Showing posts from November, 2012

Evaluate length of sequence strings

If you are working with sequence data often, you will sometimes need to look at the distribution of read lengths in a data set after quality and adapter trimming. From a bam file this can be done starting with samtools view, then cutting the sequence string out and then using either perl or awk to count the length of the sequence. The list of integers can then be piped to numaverage, a numutils program to evaluate the average, median and mode of a list of numbers. To get the average length samtools view sequence.bam | cut -f10 | awk '{ print length}' | numaverage To get the median length samtools view sequence.bam | cut -f10 | awk '{ print length}' | numaverage -M To get the mode length samtools view sequence.bam | cut -f10 | awk '{ print length}' | numaverage- m To get the shortest length samtools view FC095_1.bam | cut -f10 | awk '{ print length}' | sort | head -1 To get the longest samtools view FC095_1.bam | cut -f10 | awk '{ print

Paper of the week - Guthrie card methylomics

Nearly every baby born in Australia since 1970 has had a few drops of blood taken and stored on a so-called Guthrie card , and this practise is widely adopted in the developed world. As DNA analysis technologies become ever more sensitive and economical, these cards will become ever more important in diagnosis of genetic disease and also in identifying genetic and epigenetic variations which contribute to complex disease. The paper I showcase today from Beyan et al, describes the development of genome-wide assays for DNA methylation using methylation microarrays and methylcytosine immunoprecipitation followed by Illumina sequencing (MeDIP-Seq). Authors find differential methylation regions which are stable from birth to 3 years of age. The methodology is fairly novel, but the conclusions are a bit vague and it would have been best to apply Guthrie card analysis for a specific disease. It would be really neat if they analysed material from discordant twins for a complex disease i.e; j

Bowtie alignment to a genome - single end

Recently I posted about  BWA alignment of NGS data, so today I will demonstrate the use of Bowtie2  for aligning single end sequence data, for more information on advanced options, take a thorough look at the manpage . One of major strengths of Bowtie2, is that it's more tolerant for gaps than Bowtie1 and  BWA. Again you will need to have the reference genome and the raw fastq files in the otherwise empty directory. The first thing we do is stipulate the name of the experiment and the name of the reference sequence. EXID=Experimentname REF=Hg19.fa Now index the genome with bowtie2-build: bowtie2-build Hg19.fa Hg19.fa Now to actually start the alignment for all the files with prefix "FC" and suffix "fq": for FQ in `ls FC*fq | sed 's/.fq//'` do bowtie2 -x $REF -U ${FQ}.fq -S ${FQ}.sam -p 4 --met-file ${FQ}.met 2> ${FQ}.stats & done wait The script starts aligning all fq files to the human genome in parallel and each job uses 4 thre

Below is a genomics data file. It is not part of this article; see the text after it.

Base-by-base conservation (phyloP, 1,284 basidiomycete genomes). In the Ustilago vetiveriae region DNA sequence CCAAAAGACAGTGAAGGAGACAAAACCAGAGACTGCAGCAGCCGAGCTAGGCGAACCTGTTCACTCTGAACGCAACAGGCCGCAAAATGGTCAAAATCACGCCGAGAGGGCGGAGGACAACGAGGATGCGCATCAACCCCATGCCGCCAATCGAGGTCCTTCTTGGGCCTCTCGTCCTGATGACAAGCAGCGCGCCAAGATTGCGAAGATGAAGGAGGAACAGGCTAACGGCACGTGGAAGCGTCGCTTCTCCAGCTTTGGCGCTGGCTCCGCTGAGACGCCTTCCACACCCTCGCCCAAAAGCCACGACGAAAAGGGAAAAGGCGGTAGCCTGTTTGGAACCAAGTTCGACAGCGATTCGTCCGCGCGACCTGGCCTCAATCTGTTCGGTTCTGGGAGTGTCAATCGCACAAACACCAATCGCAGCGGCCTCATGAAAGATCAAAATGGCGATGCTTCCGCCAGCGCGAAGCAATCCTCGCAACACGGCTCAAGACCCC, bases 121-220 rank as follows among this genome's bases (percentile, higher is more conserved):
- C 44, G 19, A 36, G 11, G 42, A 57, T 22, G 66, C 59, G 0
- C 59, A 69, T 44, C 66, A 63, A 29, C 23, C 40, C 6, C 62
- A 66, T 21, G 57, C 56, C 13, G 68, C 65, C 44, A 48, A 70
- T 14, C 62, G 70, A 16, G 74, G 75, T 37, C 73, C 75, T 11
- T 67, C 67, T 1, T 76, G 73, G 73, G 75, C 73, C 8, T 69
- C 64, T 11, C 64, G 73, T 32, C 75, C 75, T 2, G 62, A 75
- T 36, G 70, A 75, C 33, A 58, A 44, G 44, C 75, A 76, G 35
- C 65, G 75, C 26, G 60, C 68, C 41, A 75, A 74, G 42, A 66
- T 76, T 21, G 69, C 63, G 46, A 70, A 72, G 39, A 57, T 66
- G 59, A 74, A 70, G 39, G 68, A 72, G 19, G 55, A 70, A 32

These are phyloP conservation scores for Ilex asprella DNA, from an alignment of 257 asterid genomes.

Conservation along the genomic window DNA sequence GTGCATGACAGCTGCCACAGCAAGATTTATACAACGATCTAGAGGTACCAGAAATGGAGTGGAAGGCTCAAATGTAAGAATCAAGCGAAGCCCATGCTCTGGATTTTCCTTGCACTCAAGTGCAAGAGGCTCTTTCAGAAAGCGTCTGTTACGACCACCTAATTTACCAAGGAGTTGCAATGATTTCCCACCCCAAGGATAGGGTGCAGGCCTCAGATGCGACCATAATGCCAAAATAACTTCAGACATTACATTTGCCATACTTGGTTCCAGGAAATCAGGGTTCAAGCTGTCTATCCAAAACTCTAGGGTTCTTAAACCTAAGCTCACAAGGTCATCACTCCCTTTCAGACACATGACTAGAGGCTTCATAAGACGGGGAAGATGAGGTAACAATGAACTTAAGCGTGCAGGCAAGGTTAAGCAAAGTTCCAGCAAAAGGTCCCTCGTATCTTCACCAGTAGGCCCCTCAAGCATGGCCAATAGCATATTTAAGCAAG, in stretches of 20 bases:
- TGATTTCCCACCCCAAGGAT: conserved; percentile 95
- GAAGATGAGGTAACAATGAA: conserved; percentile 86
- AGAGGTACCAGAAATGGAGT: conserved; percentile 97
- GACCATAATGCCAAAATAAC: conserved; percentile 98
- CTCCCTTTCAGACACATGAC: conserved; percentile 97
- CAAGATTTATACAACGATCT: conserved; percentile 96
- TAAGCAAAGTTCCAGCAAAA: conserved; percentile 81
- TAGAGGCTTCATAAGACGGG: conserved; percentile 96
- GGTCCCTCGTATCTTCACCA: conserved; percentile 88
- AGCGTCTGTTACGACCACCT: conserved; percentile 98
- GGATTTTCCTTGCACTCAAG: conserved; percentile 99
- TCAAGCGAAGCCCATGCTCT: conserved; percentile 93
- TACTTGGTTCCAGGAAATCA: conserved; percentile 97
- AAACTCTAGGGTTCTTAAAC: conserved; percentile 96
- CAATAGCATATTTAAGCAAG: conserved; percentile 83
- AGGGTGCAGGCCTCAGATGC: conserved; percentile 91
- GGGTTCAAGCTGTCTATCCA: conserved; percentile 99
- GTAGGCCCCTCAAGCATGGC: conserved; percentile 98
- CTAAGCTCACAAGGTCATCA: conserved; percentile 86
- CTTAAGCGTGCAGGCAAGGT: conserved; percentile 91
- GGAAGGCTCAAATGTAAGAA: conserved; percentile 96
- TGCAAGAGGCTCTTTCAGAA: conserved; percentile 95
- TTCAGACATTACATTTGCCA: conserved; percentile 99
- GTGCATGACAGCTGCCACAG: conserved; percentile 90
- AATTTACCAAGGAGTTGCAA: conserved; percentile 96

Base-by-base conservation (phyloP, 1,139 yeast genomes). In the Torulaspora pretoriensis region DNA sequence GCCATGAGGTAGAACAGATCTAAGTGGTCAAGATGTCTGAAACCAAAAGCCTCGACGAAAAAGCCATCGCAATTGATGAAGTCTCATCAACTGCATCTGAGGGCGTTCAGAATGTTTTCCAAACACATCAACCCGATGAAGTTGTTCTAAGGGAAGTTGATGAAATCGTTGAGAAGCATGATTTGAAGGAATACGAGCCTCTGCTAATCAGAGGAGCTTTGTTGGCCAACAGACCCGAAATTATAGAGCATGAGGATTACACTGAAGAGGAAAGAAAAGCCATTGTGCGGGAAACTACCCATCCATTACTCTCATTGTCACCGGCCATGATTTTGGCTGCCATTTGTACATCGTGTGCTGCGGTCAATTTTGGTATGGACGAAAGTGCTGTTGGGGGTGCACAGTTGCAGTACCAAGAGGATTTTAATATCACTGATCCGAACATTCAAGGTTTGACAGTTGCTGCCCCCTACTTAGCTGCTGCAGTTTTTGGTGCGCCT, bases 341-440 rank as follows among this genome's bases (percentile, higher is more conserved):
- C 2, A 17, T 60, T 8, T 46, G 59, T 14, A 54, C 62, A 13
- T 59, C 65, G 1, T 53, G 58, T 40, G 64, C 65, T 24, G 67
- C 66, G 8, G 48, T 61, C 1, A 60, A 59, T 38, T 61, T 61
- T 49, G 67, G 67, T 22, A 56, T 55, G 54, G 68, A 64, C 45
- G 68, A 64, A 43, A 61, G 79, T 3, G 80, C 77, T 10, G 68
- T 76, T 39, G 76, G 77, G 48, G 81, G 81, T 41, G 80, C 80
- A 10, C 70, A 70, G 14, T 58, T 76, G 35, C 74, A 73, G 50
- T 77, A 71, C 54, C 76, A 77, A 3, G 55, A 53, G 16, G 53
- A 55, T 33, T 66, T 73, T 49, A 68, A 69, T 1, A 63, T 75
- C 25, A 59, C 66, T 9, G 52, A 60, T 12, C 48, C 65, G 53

What? You're not using parallel compression yet?

Just in case you guys are struggling with (de)compression of collossal data sets, here's something which you'll find useful, a parallel zip archiver called PBZIP2 . OK so it's not going to improve the quality of your sequencing data, but it could save you a bit of time. Say I have a fastq file (FC001_sequence.fq) which needs compression on 8 threads: pbzip2  -p8 FC001_sequence.fq To decompress (-d) a file (FC001_sequence.fq.bz2) and keep (-k) the archived version on 10 threads: pbzip2  -dk -p10 FC001_sequence.fq.bz2 To test the integrity of a compressed file: pbzip2  -t FC001_sequence.fq.bz2 How to compress an entire directory: tar cv directory | pbzip2 > directory.tar.bz2 Here is the help page with more examples: Parallel BZIP2 v1.1.5 - by: Jeff Gilchrist [] [Jul. 16, 2011]               (uses libbzip2 by Julian Seward) Major contributions: Yavor Nikolov <> Usage: pbzip2 [-1 .. -9] [-b#cdfhk

BWA alignment to a genome - single ends

Over the last few posts, we've discussed various ways to analyse the quality of a sequencing run, and curate the data sets in terms of demultiplexing , quality trimming and adapter clipping . I guess the next step is alignment. There are an increasing number of aligners out there for short read sequencing (listed here ), but currently the most popular choices are BWA and Bowtie2 . BWA is a quick and accurate tool, but might not be the best for gapped alignments (common in mRNA-Seq). Today I will demonstrate how to align short reads (single end) with BWA and convert the alignment to bam format with  Samtools . The things you will need in the otherwise empty directory are: Reference genome in fasta format Sequence data in fastq format (.fq) First thing to do is give the experiment a name and index the genome with BWA. The index step could take about 3 hours for a human size genome. EXID=Experimentname REF=Hg19.fa bwa index -a bwtsw $REF Next, use BWA to align. All of